Air New Zealand says it is doing all it can to reduce emissions and the airline is urging the world's governments to do the same.
In a speech in Hong Kong on Tuesday, airline chief executive Rob Fyfe described international climate change talks as a bureaucratic circus.
Mr Fyfe also took a swipe at the aviation industry over its lack of action and criticised Europe for what he called money grabbing measures under the guise of addressing environmental issues.
Air New Zealand's fuel bill was $1.7 billion last year and the company has acted to cut emissions, including buying new, more fuel efficient planes, and exploring the use of biofuels.
Including the effect of the slump in air travel, Mr Fyfe says its saved 350,000 tonnes of carbon dioxide in the past year.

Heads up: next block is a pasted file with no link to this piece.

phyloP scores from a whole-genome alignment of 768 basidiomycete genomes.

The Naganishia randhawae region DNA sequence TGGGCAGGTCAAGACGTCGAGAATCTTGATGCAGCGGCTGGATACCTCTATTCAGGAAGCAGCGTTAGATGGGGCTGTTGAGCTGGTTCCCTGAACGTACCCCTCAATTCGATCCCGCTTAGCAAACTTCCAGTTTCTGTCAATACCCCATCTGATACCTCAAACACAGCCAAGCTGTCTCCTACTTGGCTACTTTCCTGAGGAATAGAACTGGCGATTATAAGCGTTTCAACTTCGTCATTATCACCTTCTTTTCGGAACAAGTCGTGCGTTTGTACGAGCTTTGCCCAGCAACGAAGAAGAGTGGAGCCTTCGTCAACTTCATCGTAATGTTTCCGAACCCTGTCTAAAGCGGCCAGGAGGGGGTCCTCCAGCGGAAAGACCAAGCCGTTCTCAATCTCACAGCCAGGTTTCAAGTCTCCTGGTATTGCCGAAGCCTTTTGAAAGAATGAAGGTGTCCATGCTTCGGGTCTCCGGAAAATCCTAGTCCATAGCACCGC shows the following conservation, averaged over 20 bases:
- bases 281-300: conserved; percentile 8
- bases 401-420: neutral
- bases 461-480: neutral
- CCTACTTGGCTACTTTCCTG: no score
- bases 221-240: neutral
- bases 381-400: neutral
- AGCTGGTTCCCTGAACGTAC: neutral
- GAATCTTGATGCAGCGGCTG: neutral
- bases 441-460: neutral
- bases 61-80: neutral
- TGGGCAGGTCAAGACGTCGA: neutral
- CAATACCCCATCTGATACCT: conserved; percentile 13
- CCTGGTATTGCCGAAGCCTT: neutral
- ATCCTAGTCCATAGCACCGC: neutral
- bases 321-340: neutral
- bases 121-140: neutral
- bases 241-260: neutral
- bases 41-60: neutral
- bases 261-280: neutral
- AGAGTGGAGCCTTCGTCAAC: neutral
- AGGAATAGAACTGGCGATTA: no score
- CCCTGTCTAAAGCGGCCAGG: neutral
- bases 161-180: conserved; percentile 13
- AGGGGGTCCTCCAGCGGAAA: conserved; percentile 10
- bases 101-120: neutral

Mr Fyfe recognises the perception Air New Zealand needs to overcome, telling a story about a British journalist wanting to come to New Zealand to see its natural beauty, but being worried it would be like turning up to a Greenpeace rally in a Hummer.
But he is unhappy with the lack of response from the aviation industry and governments worldwide.
Mr Fyfe is particularly harsh on a British air passenger duty which he describes as a money grab, saying it fails to recognise the age of planes flying, or how full the plane is.
He called on governments to get their act together and set a price on carbon, saying he would be prepared to give up the revenue ferrying officials to endless meetings on addressing climate change.
Mr Fyfe says a carbon charge should cover all countries and industries, and it should focus on investment in new green technologies than simply penalising carbon emitting activities.